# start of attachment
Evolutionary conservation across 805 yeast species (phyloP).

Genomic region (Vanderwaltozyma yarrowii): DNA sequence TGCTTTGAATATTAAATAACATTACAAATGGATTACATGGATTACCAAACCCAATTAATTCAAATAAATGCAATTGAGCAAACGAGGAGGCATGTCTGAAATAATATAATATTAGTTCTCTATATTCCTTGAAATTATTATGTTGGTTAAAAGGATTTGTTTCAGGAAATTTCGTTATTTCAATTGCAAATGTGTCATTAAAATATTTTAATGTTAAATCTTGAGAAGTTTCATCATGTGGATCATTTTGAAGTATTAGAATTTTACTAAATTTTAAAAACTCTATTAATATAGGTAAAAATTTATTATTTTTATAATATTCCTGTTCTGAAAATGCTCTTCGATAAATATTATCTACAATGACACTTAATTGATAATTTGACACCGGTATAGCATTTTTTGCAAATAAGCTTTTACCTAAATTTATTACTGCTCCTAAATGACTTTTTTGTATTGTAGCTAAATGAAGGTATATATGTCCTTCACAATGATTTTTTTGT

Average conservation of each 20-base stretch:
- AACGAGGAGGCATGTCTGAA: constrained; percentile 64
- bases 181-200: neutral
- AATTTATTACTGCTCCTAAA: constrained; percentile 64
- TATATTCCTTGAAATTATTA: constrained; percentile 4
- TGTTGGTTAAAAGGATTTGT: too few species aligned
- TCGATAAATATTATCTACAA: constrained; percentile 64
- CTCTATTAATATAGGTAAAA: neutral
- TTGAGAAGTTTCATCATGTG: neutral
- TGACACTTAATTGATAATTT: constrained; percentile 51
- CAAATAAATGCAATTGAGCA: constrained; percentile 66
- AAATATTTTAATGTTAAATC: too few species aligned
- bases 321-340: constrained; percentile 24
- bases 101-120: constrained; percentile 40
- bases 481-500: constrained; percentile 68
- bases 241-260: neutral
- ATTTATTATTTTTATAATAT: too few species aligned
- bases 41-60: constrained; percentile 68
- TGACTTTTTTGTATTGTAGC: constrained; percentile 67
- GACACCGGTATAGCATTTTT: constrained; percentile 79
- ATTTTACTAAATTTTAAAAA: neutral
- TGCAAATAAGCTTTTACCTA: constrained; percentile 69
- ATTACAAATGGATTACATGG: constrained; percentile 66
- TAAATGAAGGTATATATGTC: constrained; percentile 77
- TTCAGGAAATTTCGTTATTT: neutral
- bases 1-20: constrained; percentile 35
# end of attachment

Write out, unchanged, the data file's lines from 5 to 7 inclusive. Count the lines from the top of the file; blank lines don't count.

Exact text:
- bases 181-200: neutral
- AATTTATTACTGCTCCTAAA: constrained; percentile 64
- TATATTCCTTGAAATTATTA: constrained; percentile 4